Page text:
“Practical Space Management in Data Warehouse Environments” - Hamid Minoui, Database Specialists, Inc.

Managing space in a data warehouse environment is one of the challenging tasks for data warehouse DBAs. Not only are there many data files and tablespaces to manage, but also the size of individual segments and partitions tends to be very large. This presentation addresses best practices in effectively managing very large databases and data warehouse environments with the goals of efficiently using the existing disk space by reducing waste and managing data growth while enhancing query performance.

“Data Vault - What's the Combination?” - Jeffrey Meyer, Denver Public Schools

What is a data vault and why should I use it? The answer is that a data vault is a concept that has been pioneered by Dan Linstedt. In this presentation, you will learn what a data vault is and how a data vault allows data warehouses to move to the next level of scalability and ease of use.

“No session” -

There is no session in this room at this time.


If you have suggestions for future meetings or would like to offer feedback on previous conferences, then please complete our online survey or send us an email.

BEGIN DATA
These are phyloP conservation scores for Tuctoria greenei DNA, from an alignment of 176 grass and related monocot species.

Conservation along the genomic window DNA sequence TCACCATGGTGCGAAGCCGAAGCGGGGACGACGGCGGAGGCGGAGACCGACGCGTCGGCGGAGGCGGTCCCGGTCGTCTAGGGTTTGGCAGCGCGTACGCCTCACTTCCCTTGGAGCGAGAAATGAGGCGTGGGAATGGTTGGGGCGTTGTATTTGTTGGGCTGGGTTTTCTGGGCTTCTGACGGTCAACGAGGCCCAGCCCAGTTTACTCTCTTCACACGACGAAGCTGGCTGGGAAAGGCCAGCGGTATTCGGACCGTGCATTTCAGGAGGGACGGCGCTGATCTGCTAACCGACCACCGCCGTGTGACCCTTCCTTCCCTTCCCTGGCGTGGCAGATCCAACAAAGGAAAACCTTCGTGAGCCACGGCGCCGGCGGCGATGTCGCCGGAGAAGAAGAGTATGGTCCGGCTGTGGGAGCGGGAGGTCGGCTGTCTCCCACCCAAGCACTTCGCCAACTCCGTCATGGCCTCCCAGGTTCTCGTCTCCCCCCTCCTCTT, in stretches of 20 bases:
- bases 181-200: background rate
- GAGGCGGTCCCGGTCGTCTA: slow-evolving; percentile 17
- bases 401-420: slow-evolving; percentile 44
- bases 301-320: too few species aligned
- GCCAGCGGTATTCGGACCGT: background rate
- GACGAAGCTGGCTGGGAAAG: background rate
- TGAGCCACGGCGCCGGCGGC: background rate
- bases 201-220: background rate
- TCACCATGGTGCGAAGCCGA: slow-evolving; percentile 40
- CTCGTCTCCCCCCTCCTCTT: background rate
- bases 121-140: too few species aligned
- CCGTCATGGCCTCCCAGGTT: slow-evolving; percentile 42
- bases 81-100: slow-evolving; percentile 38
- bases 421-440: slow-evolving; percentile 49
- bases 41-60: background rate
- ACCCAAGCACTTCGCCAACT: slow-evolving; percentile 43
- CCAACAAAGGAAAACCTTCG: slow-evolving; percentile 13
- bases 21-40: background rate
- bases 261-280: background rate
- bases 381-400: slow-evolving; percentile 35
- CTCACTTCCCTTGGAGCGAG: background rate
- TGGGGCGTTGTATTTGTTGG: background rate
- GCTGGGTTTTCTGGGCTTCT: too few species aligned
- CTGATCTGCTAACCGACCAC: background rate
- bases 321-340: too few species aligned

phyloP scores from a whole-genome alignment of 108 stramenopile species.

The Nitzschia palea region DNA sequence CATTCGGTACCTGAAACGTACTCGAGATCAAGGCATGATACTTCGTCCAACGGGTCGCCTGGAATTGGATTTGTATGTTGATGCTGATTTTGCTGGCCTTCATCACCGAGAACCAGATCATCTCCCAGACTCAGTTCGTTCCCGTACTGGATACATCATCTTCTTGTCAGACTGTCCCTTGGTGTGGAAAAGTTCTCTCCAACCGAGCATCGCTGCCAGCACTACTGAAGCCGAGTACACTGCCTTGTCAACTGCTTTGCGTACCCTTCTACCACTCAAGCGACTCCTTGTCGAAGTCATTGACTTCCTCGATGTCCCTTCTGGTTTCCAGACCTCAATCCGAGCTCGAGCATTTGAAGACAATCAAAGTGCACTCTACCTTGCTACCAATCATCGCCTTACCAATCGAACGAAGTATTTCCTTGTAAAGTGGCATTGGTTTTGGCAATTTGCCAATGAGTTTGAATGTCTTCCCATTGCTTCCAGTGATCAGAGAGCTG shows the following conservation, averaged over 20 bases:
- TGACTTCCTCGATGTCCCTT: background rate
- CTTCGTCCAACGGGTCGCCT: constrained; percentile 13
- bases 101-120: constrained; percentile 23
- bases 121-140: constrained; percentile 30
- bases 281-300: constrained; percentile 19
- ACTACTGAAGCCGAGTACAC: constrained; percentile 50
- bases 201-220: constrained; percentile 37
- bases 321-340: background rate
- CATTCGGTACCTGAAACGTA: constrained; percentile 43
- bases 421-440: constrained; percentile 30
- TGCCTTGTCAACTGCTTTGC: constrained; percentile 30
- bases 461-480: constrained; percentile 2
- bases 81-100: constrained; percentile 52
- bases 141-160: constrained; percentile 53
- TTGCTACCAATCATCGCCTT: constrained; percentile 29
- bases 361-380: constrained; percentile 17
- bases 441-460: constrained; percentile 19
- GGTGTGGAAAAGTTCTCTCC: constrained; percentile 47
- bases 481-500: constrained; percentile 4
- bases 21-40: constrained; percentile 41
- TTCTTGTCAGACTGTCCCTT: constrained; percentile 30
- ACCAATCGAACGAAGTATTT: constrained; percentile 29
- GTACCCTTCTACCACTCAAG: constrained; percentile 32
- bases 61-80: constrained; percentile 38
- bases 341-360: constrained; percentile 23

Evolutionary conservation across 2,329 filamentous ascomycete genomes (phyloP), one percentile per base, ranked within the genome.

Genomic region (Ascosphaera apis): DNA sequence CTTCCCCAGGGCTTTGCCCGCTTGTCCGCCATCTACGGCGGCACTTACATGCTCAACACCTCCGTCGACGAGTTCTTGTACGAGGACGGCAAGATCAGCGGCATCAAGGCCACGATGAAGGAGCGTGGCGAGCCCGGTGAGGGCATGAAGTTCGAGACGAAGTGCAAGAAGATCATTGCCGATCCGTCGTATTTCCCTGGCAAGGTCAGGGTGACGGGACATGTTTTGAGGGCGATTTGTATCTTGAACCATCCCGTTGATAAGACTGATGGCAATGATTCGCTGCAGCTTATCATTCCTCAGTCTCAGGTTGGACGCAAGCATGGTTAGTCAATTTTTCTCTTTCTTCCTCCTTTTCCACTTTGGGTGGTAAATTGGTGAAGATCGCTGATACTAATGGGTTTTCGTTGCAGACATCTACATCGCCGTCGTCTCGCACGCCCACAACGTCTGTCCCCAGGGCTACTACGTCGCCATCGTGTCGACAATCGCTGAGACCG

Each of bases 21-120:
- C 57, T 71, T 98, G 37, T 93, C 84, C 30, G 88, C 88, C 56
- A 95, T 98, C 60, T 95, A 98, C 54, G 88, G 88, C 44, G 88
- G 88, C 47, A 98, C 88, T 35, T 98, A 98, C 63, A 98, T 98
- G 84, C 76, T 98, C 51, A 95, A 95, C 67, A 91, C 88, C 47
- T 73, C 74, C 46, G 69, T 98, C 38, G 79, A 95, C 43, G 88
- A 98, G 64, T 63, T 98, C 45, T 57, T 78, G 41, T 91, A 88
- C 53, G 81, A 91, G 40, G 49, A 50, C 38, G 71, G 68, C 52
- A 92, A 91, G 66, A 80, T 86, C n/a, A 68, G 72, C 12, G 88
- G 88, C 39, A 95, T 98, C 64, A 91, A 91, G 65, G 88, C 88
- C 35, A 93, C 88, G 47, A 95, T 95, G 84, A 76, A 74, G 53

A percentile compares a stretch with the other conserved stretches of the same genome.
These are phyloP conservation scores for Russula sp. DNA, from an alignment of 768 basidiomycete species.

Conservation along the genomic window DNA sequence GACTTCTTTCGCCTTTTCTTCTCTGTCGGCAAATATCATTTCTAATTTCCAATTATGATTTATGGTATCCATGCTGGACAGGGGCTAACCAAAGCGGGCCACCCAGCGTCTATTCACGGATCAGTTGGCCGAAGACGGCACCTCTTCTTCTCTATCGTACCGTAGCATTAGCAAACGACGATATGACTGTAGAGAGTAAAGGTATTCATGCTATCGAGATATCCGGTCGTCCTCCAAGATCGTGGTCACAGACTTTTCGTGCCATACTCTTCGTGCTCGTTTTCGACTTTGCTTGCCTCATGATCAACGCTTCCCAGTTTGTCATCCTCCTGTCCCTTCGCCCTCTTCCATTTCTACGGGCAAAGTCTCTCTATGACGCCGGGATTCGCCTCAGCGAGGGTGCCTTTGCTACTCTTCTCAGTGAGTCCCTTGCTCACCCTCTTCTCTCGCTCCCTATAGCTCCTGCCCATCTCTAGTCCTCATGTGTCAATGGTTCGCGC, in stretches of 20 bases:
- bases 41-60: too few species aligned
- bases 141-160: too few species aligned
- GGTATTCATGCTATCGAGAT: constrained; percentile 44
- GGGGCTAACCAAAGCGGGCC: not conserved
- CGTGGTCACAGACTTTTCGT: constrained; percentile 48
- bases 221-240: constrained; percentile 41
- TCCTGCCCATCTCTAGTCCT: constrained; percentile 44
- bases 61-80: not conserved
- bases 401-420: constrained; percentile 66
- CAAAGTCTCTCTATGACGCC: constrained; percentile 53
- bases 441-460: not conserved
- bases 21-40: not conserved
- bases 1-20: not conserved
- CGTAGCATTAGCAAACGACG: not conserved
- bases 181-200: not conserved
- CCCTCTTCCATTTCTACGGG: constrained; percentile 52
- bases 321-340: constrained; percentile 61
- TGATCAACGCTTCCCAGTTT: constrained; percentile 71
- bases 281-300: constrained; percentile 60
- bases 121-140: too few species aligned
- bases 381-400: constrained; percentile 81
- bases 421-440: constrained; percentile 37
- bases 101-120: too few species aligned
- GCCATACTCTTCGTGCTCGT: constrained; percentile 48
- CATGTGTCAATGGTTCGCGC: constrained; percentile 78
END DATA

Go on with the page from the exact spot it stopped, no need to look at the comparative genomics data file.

Directions to Computer History Museum, Mountain View, CA

Address: 1401 N. Shoreline Blvd., Mountain View, CA 94043

Upon arrival you'll find NoCOUG representatives ready to sign you in.

From San Francisco:
Take Highway 101 South. Exit Shoreline Blvd. At the light, turn left onto N. Shoreline Blvd. After going over the freeway and crossing through the light (La Avenida), take an immediate right into the first driveway.

From San Jose:
Take Highway 101 North. Exit Shoreline Blvd/Middlefield Road. At the light, turn left onto N. Shoreline Blvd. Take an immediate right into the first driveway.


Copyright © 2005 NoCOUG. All rights reserved.